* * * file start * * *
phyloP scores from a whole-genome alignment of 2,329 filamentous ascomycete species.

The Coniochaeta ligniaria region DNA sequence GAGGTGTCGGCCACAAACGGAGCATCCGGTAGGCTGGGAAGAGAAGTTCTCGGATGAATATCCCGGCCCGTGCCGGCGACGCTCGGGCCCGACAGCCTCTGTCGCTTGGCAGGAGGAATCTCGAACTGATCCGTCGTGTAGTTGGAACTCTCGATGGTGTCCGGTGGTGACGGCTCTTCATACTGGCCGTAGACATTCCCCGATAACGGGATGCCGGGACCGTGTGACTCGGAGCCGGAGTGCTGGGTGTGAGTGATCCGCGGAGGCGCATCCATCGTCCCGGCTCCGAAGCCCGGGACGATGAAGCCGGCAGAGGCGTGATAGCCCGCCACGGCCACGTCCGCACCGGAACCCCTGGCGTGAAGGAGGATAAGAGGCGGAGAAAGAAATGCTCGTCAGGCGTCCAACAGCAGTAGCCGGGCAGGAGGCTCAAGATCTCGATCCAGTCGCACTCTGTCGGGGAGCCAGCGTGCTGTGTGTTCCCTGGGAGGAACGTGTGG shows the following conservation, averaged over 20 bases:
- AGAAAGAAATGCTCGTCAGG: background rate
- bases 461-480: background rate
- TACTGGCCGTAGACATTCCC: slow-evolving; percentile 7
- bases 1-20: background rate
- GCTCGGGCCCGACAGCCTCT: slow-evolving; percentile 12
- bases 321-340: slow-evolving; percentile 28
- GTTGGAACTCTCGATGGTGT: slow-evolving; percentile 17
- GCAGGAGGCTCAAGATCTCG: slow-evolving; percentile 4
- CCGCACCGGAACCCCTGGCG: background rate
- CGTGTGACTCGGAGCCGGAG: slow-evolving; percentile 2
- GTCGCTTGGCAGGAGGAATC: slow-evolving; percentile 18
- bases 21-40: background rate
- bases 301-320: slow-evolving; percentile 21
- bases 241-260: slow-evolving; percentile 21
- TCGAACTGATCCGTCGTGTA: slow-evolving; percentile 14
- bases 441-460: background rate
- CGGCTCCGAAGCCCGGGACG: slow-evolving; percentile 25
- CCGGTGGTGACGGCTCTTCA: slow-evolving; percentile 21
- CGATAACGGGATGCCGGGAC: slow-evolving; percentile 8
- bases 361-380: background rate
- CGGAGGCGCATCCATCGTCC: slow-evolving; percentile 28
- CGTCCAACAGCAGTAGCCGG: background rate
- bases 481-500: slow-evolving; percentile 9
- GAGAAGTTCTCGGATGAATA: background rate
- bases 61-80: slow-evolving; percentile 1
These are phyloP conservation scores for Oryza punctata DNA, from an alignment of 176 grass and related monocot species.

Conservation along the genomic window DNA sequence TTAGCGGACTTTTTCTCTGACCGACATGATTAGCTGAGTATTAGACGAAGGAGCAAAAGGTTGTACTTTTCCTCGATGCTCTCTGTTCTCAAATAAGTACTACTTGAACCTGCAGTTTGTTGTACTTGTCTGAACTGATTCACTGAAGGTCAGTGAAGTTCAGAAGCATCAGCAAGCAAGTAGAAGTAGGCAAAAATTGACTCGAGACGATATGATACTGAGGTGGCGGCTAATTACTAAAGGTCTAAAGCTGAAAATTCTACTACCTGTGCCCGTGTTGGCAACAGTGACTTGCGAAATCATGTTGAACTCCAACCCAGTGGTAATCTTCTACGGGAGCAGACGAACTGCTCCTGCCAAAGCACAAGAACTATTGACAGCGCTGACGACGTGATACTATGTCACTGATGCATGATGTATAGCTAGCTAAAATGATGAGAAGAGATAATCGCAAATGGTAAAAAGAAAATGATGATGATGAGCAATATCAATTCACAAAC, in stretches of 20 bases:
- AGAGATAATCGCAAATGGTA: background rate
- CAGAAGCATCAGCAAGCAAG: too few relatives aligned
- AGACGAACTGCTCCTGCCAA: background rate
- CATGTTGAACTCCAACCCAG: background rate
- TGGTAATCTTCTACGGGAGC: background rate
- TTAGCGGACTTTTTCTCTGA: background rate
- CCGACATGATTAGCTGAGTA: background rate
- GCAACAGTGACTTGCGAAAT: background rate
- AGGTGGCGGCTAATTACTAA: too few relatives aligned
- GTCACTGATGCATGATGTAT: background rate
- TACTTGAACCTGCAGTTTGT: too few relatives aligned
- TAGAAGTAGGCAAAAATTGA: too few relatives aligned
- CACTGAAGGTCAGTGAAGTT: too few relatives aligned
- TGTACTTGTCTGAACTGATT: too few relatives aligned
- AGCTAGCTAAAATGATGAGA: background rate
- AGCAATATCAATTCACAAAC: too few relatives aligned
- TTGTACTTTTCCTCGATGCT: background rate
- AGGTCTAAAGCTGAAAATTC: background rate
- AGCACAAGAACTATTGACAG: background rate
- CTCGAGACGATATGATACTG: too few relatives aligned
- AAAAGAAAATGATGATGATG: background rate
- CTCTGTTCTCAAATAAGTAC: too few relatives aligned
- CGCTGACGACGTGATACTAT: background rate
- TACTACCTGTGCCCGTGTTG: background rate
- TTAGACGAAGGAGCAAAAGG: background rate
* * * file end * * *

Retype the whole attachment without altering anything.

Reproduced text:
phyloP scores from a whole-genome alignment of 2,329 filamentous ascomycete species.

The Coniochaeta ligniaria region DNA sequence GAGGTGTCGGCCACAAACGGAGCATCCGGTAGGCTGGGAAGAGAAGTTCTCGGATGAATATCCCGGCCCGTGCCGGCGACGCTCGGGCCCGACAGCCTCTGTCGCTTGGCAGGAGGAATCTCGAACTGATCCGTCGTGTAGTTGGAACTCTCGATGGTGTCCGGTGGTGACGGCTCTTCATACTGGCCGTAGACATTCCCCGATAACGGGATGCCGGGACCGTGTGACTCGGAGCCGGAGTGCTGGGTGTGAGTGATCCGCGGAGGCGCATCCATCGTCCCGGCTCCGAAGCCCGGGACGATGAAGCCGGCAGAGGCGTGATAGCCCGCCACGGCCACGTCCGCACCGGAACCCCTGGCGTGAAGGAGGATAAGAGGCGGAGAAAGAAATGCTCGTCAGGCGTCCAACAGCAGTAGCCGGGCAGGAGGCTCAAGATCTCGATCCAGTCGCACTCTGTCGGGGAGCCAGCGTGCTGTGTGTTCCCTGGGAGGAACGTGTGG shows the following conservation, averaged over 20 bases:
- AGAAAGAAATGCTCGTCAGG: background rate
- bases 461-480: background rate
- TACTGGCCGTAGACATTCCC: slow-evolving; percentile 7
- bases 1-20: background rate
- GCTCGGGCCCGACAGCCTCT: slow-evolving; percentile 12
- bases 321-340: slow-evolving; percentile 28
- GTTGGAACTCTCGATGGTGT: slow-evolving; percentile 17
- GCAGGAGGCTCAAGATCTCG: slow-evolving; percentile 4
- CCGCACCGGAACCCCTGGCG: background rate
- CGTGTGACTCGGAGCCGGAG: slow-evolving; percentile 2
- GTCGCTTGGCAGGAGGAATC: slow-evolving; percentile 18
- bases 21-40: background rate
- bases 301-320: slow-evolving; percentile 21
- bases 241-260: slow-evolving; percentile 21
- TCGAACTGATCCGTCGTGTA: slow-evolving; percentile 14
- bases 441-460: background rate
- CGGCTCCGAAGCCCGGGACG: slow-evolving; percentile 25
- CCGGTGGTGACGGCTCTTCA: slow-evolving; percentile 21
- CGATAACGGGATGCCGGGAC: slow-evolving; percentile 8
- bases 361-380: background rate
- CGGAGGCGCATCCATCGTCC: slow-evolving; percentile 28
- CGTCCAACAGCAGTAGCCGG: background rate
- bases 481-500: slow-evolving; percentile 9
- GAGAAGTTCTCGGATGAATA: background rate
- bases 61-80: slow-evolving; percentile 1
These are phyloP conservation scores for Oryza punctata DNA, from an alignment of 176 grass and related monocot species.

Conservation along the genomic window DNA sequence TTAGCGGACTTTTTCTCTGACCGACATGATTAGCTGAGTATTAGACGAAGGAGCAAAAGGTTGTACTTTTCCTCGATGCTCTCTGTTCTCAAATAAGTACTACTTGAACCTGCAGTTTGTTGTACTTGTCTGAACTGATTCACTGAAGGTCAGTGAAGTTCAGAAGCATCAGCAAGCAAGTAGAAGTAGGCAAAAATTGACTCGAGACGATATGATACTGAGGTGGCGGCTAATTACTAAAGGTCTAAAGCTGAAAATTCTACTACCTGTGCCCGTGTTGGCAACAGTGACTTGCGAAATCATGTTGAACTCCAACCCAGTGGTAATCTTCTACGGGAGCAGACGAACTGCTCCTGCCAAAGCACAAGAACTATTGACAGCGCTGACGACGTGATACTATGTCACTGATGCATGATGTATAGCTAGCTAAAATGATGAGAAGAGATAATCGCAAATGGTAAAAAGAAAATGATGATGATGAGCAATATCAATTCACAAAC, in stretches of 20 bases:
- AGAGATAATCGCAAATGGTA: background rate
- CAGAAGCATCAGCAAGCAAG: too few relatives aligned
- AGACGAACTGCTCCTGCCAA: background rate
- CATGTTGAACTCCAACCCAG: background rate
- TGGTAATCTTCTACGGGAGC: background rate
- TTAGCGGACTTTTTCTCTGA: background rate
- CCGACATGATTAGCTGAGTA: background rate
- GCAACAGTGACTTGCGAAAT: background rate
- AGGTGGCGGCTAATTACTAA: too few relatives aligned
- GTCACTGATGCATGATGTAT: background rate
- TACTTGAACCTGCAGTTTGT: too few relatives aligned
- TAGAAGTAGGCAAAAATTGA: too few relatives aligned
- CACTGAAGGTCAGTGAAGTT: too few relatives aligned
- TGTACTTGTCTGAACTGATT: too few relatives aligned
- AGCTAGCTAAAATGATGAGA: background rate
- AGCAATATCAATTCACAAAC: too few relatives aligned
- TTGTACTTTTCCTCGATGCT: background rate
- AGGTCTAAAGCTGAAAATTC: background rate
- AGCACAAGAACTATTGACAG: background rate
- CTCGAGACGATATGATACTG: too few relatives aligned
- AAAAGAAAATGATGATGATG: background rate
- CTCTGTTCTCAAATAAGTAC: too few relatives aligned
- CGCTGACGACGTGATACTAT: background rate
- TACTACCTGTGCCCGTGTTG: background rate
- TTAGACGAAGGAGCAAAAGG: background rate